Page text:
Local testing reaches record high as positive rate declines

By , Daily Memphian Updated: May 13, 2020 9:42 AM CT | Published: May 11, 2020 11:47 AM CT

Shelby County reported its highest daily total of new tests Monday as plans to expand testing continue to progress, according to data from the county Health Department.

More importantly, increased testing efforts have resulted in a lower positivity rate countywide – another indicator the pandemic is stabilizing locally. Even with the increased testing, the number of positive tests remained under 100.

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Shelby County confirmed 1,843 tests Monday, its highest in a single day. The previous high was 1,650 new test results reported Thursday. The county reported at least 1,400 tests in four of the past five days with Saturday’s total (616) being the outlier.

In recent weeks, testing sites have expanded with businesses like Kroger and Walgreens conducting drive-thru tests in addition to existing sites such as Tiger Lane. Essential front-line workers are now tested at no cost, including asymptomatic patients – a rarity among testing sites to this point.

“We’ve done exceptionally well (on testing) in Shelby County, and that is because of the significant partnerships with a variety of agencies locally, ” said Dr. Alisa Haushalter, Shelby County Health Department director. “As well as our health care systems, the state and National Guard.” 

The goal is to test 2,400 people a day, more than the double of the county’s original goal of 1,000. 

Of the 1,843 tests in Monday’s report, 85 cases were positive, or about 4.6%. Monday’s data helped lower the positivity rate to 7.8%. For context, on April 27, the positivity rate in Shelby County was 9.2%. The large increase in testing has not coincided with a higher positivity rate.

Haushalter attributed the positivity rate decline to expanded testing throughout all parts of the county, and the importance of the positivity rate falling below 10%.

“Generally, if you have a positivity rate less than 10%, you have a smaller amount of community transmission,” Haushalter said. “I always compare to New York, because their positivity rate even with expanded testing was between 20% to 25%. That means there is a lot of transmission happening in the community at large.”

One consistent trend in the past couple of weeks is a higher number of tests leads to a higher number of cases, and the same can be largely said for the reverse. That’s led to a declining positivity rate despite the day-to-day fluctuation of new cases and testing numbers.

County health department statistics showed 3,315 coronavirus cases, 68 deaths and 1,921 recoveries, as of Monday.

Memphis and Shelby County have completed the first week of Phase 1 Back to Business plan. For Phase 2 of the local reopening schedule to go into effect, public health and elected officials want a 14-day downward trend or leveling in new cases, stable hospitalization numbers, increased testing capacity and contact tracing.

A decision on whether Memphis and Shelby County moves to Phase 2, remains in Phase 1 or even more restrictions are implemented is likely to come later this week.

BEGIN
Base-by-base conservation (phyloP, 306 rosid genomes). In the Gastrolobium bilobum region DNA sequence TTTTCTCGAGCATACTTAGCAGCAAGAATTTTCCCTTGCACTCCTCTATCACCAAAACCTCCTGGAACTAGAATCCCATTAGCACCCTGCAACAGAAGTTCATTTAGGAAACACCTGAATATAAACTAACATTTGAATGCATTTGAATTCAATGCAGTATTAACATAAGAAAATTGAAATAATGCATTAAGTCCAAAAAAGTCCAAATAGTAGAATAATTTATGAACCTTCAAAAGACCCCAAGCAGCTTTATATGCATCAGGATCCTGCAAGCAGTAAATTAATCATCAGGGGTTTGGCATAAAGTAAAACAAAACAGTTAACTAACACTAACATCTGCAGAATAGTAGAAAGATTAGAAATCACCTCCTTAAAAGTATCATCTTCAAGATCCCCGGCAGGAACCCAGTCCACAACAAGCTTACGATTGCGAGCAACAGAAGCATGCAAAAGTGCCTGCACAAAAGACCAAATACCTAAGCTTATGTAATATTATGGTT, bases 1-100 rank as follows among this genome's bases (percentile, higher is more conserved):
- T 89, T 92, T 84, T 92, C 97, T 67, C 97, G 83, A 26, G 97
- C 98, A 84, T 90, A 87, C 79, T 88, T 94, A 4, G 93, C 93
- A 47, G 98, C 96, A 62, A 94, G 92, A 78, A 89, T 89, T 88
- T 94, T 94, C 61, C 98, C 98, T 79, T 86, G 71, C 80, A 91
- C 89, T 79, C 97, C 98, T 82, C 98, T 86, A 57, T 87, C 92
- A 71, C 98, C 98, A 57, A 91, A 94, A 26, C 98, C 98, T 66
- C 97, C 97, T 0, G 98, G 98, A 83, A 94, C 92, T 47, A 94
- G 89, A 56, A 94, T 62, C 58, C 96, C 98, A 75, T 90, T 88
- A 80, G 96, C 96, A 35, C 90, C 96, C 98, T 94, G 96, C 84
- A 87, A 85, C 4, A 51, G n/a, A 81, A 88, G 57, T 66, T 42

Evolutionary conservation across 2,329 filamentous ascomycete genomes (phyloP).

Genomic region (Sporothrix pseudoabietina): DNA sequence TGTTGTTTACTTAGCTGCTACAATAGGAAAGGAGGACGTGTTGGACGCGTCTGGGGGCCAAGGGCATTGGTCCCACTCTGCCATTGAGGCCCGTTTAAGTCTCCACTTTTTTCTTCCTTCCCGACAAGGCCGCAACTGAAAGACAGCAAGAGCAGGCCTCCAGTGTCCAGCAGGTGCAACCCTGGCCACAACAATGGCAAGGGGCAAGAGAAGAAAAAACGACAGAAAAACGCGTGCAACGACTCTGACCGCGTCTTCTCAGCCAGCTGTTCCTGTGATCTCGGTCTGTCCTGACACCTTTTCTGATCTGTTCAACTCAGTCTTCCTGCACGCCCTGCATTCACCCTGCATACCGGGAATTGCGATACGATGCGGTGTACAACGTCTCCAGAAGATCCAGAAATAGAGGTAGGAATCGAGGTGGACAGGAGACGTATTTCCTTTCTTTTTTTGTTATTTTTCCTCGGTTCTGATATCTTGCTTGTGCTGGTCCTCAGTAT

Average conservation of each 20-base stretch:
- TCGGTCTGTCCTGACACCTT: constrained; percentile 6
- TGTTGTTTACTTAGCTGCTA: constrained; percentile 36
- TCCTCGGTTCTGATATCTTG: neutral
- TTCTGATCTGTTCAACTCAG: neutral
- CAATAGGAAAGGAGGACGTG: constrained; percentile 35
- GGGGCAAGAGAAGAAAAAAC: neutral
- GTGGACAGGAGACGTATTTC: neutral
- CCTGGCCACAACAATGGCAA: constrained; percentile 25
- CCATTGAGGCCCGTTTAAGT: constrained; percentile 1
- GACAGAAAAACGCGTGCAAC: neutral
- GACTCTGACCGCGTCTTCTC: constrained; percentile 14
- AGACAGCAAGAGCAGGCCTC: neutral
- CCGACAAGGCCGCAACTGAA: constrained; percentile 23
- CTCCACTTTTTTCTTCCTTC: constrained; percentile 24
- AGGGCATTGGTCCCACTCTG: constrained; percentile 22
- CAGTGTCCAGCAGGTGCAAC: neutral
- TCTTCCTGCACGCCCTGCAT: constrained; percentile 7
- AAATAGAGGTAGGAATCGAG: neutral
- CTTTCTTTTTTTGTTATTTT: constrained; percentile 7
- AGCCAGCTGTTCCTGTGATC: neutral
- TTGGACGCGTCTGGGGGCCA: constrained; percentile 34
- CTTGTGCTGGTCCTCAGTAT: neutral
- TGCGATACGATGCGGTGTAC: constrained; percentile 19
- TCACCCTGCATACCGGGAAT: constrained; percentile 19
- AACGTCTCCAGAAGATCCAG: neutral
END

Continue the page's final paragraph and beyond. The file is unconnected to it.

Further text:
Haushalter said “we’re moving in the right direction” in terms of flattening the curve and stabilization of cases. She also noted hospitalizations has increased slightly as more people have sought medical care for the virus. 

“That’s a testament to people cooperating with social distancing and that’s a message we want to continue to get out there,” she said. 

Memphis Mayor Jim Strickland said he’s learned from health care officials they will have to wait the full two week period before truly knowing if a decline or stabilization is occurring since Phase 1 began. 

“If there has been an increase in transmission as a result of loosening restrictions or people’s actions, it would only occur nine, 10, 11, 12 days after that,” Strickland said. “The end of this week, the data is really going to be scrutinized.”

Shelby County reported one new death from the virus Monday afternoon as the total rises to 68. The virus’s mortality rate locally is 2%, nationally that number is closer to 6%.

On local hospital capacity, the number of coronavirus patients in local hospitals is 95, according to the state’s Health Resource Tracking System.

There are 49 coronavirus patients in acute care and 66 additional patients under investigation for the virus housed in acute care. In the intensive care unit, 46 patients are positive for coronavirus with another 22 people under investigation for the virus in ICU.

Shelby County hospital acute care beds are at 58% occupancy of surge capacity, while ICU beds are at 48% occupancy, according to the data. Ventilators are at 35% capacity with 242 currently in use.

Social distancing measures were put in place to not only slow the virus, but not overwhelm local hospitals. The goal by limiting the spread is for hospitals to serve all non-coronavirus and coronavirus patients at any time during the pandemic.

Recovery numbers from the virus continue to increase countywide. The number of recoveries (1,921) remain well ahead of the active case count (1,327).

Of the 2,377 cases where race is known, African American represent 68% of cases, whites 22.6% and “other races” 9.4%. An additional 736 cases are classified on race as “missing/unknown.”

Statewide, Tennessee reported 14,958 coronavirus cases, 243 deaths and 7,528 recoveries, as of Sunday, according to the state department of health. Tennessee’s test total is now 261,869.


COVID-19 testing Shelby County Health Department Tennessee Department of Health coronavirus
Omer Yusuf

Omer Yusuf

Omer Yusuf covers Bartlett and North Memphis neighborhoods for The Daily Memphian. He also analyzes COVID-19 data each week. Omer is a former Jackson Sun reporter and University of Memphis graduate.


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